Inside ICUC, the comment-moderation company favoured by media outlets
Last week, the Boston Globe announced it was outsourcing its comment moderation work to a Winnipeg-based company called ICUC. But who is ICUC, what do they do exactly, and what makes outside comment moderation so attractive to venerable media outlets such as the San Francisco Chronicle, the Globe and Mail and the Canadian Broadcasting Corporation?
ICUC has been developing online content solutions for nine years, with headquarters in Winnipeg and editors across the world. In an interview, CEO Keith Bilous says 78 clients use their services, from news outlets to brands such as Unilever. ICUC handles the flood of comments swamping many news sites, while also managing Facebook and Twitter feeds, if the clients requests those services.
Why wouldn’t news outlets keep their comment editors in-house? “The volume of content has outgrown a newsroom’s abilities, and resources are stretched,” says Bilous. “Often the economics don’t seem to work for publishing giants because their people can be doing other things than moderating comments.” He adds how bandwidth costs also deter publishers from keeping commenting in-house.
ICUC editors work closely with clients, ironing out details on how strict moderation should be and what articles should be open to comments in the first place. Guidelines are set during these initial meetings.
For instance, the Boston Globe’s moderation policy states: “As a rule, we permanently disable comments on all stories about people who have experienced a personal tragedy, as well as all obituaries.”
Closing a story off from comments may seem detrimental to a news site’s goal to better engage with readers. But Bilous disagrees, saying some stories just aren’t ideal for commentary. For stories about horrific crimes, for instance, “what’s the value of opening it up to commenters? Out of 1,000 comments, 998 will say nothing but bad things…Does it really serve the community to have a discussion about killers such as Russell Williams?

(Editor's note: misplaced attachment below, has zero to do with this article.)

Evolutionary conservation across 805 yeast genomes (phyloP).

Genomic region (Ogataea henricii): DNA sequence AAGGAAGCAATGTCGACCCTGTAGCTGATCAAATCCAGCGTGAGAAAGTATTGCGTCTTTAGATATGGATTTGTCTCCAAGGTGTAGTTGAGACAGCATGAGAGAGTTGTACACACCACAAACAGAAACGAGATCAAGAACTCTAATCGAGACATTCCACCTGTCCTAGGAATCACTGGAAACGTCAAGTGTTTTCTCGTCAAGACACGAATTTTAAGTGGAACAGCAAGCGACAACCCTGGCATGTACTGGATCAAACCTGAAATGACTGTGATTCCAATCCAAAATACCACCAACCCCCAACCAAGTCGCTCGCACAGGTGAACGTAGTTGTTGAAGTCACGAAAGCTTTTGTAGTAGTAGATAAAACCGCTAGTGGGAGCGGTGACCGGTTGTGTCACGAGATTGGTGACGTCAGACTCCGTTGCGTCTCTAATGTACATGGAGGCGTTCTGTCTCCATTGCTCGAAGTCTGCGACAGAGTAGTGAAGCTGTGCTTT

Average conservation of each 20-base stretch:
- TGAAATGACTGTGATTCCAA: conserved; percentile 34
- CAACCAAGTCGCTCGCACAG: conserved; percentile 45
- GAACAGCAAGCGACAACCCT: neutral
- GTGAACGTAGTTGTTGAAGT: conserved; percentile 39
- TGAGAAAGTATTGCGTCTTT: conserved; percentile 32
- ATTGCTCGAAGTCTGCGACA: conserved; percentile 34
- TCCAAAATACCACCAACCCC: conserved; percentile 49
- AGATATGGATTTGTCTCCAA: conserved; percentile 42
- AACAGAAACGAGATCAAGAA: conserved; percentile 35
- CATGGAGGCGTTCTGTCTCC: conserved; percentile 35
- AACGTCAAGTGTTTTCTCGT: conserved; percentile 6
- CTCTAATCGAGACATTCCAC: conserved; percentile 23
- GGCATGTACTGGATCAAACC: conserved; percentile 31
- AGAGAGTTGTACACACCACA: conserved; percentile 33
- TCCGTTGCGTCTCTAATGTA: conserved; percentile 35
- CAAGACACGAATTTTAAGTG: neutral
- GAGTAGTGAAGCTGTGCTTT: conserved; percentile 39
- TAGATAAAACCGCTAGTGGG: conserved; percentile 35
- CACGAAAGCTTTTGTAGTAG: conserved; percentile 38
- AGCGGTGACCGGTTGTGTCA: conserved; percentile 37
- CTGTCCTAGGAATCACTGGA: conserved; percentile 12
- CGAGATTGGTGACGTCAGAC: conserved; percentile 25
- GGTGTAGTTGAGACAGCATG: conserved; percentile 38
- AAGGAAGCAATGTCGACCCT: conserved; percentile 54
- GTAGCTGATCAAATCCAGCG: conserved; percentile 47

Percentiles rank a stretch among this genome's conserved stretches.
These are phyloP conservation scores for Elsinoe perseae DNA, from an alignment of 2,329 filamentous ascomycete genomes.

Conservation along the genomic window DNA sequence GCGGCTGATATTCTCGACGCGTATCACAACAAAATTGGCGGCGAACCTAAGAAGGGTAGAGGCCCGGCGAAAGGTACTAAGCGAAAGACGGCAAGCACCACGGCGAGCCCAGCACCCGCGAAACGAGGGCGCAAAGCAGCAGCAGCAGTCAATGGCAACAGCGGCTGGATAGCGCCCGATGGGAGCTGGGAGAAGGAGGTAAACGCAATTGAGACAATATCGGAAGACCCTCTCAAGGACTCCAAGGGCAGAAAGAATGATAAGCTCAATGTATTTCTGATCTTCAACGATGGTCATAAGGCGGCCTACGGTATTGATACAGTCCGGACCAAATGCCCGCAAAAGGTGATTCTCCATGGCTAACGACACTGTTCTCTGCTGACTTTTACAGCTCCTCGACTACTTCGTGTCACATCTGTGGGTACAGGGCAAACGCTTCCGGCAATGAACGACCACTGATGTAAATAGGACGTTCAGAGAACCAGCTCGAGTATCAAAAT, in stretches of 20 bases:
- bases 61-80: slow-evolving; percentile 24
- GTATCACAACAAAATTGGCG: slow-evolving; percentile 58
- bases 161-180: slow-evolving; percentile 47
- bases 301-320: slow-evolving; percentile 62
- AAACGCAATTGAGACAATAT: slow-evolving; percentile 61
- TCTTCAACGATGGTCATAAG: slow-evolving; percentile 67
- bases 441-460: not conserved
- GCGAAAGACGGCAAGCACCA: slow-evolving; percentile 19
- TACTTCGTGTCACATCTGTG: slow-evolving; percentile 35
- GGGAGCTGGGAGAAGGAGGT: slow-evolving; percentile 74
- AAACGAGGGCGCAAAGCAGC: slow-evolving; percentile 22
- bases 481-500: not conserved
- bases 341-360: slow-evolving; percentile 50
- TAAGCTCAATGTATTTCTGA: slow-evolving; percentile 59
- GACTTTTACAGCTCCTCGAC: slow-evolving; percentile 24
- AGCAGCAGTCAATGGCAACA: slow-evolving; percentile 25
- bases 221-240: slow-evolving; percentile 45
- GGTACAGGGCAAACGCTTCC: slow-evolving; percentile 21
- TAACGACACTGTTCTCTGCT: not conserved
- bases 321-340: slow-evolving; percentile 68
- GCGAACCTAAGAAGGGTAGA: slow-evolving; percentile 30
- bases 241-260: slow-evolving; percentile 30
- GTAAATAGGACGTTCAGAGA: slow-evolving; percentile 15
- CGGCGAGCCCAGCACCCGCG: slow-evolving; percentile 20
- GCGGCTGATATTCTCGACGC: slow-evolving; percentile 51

Bilous addressed the oft-discussed topic of whether journalists should reply to comments and questions posted on their articles. “No question a comment community is more vibrant and responsive if someone who had written the story responded to their concerns. An up-and-coming journalist could reply and engage with readers and drive more conversations. Unfortunately there are a number of journalists who still don’t get that view. There are battles in many newsrooms over this issue.”
The major online commenting news this year involved Facebook’s Comments feature for third-party sites (much like on DigitalJournal.com and TechCrunch). People could comment on news articles using their Facebook profile, and the conversation would appear on the social network site. And vice versa. Shouldn’t companies like ICUC and Disqus be worried about this development?
Bilous brushes off the Facebook Comments rollout. “Even when Facebook launched this project, we got more calls from publishers so it hasn’t impacted our business negatively.” He asks rhetorically, “Does the world want to truly go to a 100 percent non-anonymous commenting environment?”
ICUC envisions only more business ahead, Bilous says. “With all the volume of content continue to weight down publishers, the future is very bright for us.” And due to increased revenue, is Bilous profitable? “Very,” he answers immediately, without citing specific figures. “We’re definitely in the black.”